Too Busy To Help

In March 2014, a social experiment was conducted Victoria Station shopping center in London where five-year-old Maya was ‘left alone’ to see if anyone would take a moment to help the obviously lost and alone girl.  In an hour, over 600 adults passed by her but only one stopped to help and that was after she had passed her by once before [reference:].

What’s going on here?

While there may be many dynamics in place, one place to turn for answers is the now famous social psychology experiment conducted in 1973 by two Princeton University professors Darley and Batson, reported on in their paper “From Jerusalem to Jericho”.

Using the biblical story of The Good Samaritan as their inspiration, they enrolled 40 seminarian students at Princeton to take part in what the students thought was an assessment of vocational career interests of seminary students after graduation.

As each student individually came for the assessment, they were told that in addition to the various questionnaires they filled out, they would also be recording a response to a story so that there would be a greater understanding of their interests beyond what a simple questionnaire could achieve.

  • Half of the students were asked to read the story of The Good Samaritan
  • Half were asked to read a story about post graduate career options

Once they completed reading the story, each was then told that they would record their response in a recording facility in the neighboring building for which they were provided a map which directed them from the current office they were in, to the recording studio nearby.   Participants were once again divided into different groups.

  • One group was informed that they were already late for their recording session and should hurry next door (high hurry condition).
  • Another group was told the assistant is ready for you, please go right over (intermediate hurry).
  • A third group was told that it would be a few minutes before they would be ready for the recording but that they might as well head on over (low hurry).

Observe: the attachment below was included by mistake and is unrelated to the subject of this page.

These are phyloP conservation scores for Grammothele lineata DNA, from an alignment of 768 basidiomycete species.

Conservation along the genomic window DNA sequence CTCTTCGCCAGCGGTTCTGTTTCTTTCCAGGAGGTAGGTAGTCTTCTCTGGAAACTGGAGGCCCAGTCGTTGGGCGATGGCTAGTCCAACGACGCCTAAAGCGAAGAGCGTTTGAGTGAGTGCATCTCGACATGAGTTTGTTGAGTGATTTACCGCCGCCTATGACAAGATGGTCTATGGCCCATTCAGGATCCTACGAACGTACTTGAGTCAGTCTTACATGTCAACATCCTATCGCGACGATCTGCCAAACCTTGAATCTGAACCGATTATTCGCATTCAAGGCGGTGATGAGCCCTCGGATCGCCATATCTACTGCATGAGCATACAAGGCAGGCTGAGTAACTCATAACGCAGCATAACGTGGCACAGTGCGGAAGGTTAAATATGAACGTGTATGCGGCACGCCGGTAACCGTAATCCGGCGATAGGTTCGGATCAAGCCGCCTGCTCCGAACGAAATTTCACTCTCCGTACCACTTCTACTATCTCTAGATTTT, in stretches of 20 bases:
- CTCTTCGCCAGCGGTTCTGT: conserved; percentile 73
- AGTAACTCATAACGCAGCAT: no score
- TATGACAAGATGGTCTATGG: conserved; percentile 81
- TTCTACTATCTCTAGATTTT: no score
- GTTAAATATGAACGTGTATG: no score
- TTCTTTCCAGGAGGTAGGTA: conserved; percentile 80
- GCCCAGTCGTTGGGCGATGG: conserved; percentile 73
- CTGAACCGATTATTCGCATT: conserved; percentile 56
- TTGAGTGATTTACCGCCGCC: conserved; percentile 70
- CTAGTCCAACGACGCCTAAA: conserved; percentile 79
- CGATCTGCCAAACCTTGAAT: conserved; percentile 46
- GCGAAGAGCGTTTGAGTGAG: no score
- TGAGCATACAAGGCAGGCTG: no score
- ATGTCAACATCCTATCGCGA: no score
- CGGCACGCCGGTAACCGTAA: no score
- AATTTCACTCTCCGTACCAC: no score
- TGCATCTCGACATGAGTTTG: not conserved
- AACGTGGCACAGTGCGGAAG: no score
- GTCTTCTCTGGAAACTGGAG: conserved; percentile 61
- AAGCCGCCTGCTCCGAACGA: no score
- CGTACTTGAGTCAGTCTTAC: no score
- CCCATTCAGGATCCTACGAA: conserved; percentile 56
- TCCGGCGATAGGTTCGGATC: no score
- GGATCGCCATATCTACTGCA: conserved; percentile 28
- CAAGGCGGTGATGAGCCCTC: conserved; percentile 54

As each student went to their recording session, they went through an alleyway where a victim was “… slumped in a doorway, head down, eyes closed, not moving.  As the subject went by, the victim coughed twice and groaned, keeping his head down.”

Each student’s reaction was then recorded – did they ignore the person, acknowledge them, ask if they needed help, provided help and so on.

What the experiment showed was, regardless of whether the students were preparing to record their response to The Good Samaritan or a response about post graduate career options, their response to the victim was the same.  Just thinking about giving a speech regarding doing a good deed for someone in need had absolutely no impact on the outcome.

What did have an impact, was whether or not the student was in a hurry.

  • 63% helped if they were in the ‘low hurry’ group
  • 45% helped if they were in the ‘intermediate hurry’ group
  • 10% helped if they were in the ‘high hurry’ group


These are seminarian students, half of which were preparing to record their thoughts on The Good Samaritan parable, yet only 10% of them stopped to help if they were in the high hurry state.  Interviews with the students afterwards indicated that while they recall the victim, their focus on what they had to do was so high due to the hurry condition; they somehow filtered out or justified the person’s condition and kept on with their task.

What this means for us, who are likely not seminarian students studying to be in the service of others, is that good intentions are not enough when hurry consumes us.

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Let’s look at something that is contributing to our ever-increasing feelings of hurry.

1/3 Of Your Waking Life

In December 2015, research conducted by Deloitte was reported in Time Magazine with the headline “Americans Check Their Phones 8 Billion Times a Day” with the average person checking their phone 46 times per day while those younger checked far more frequently: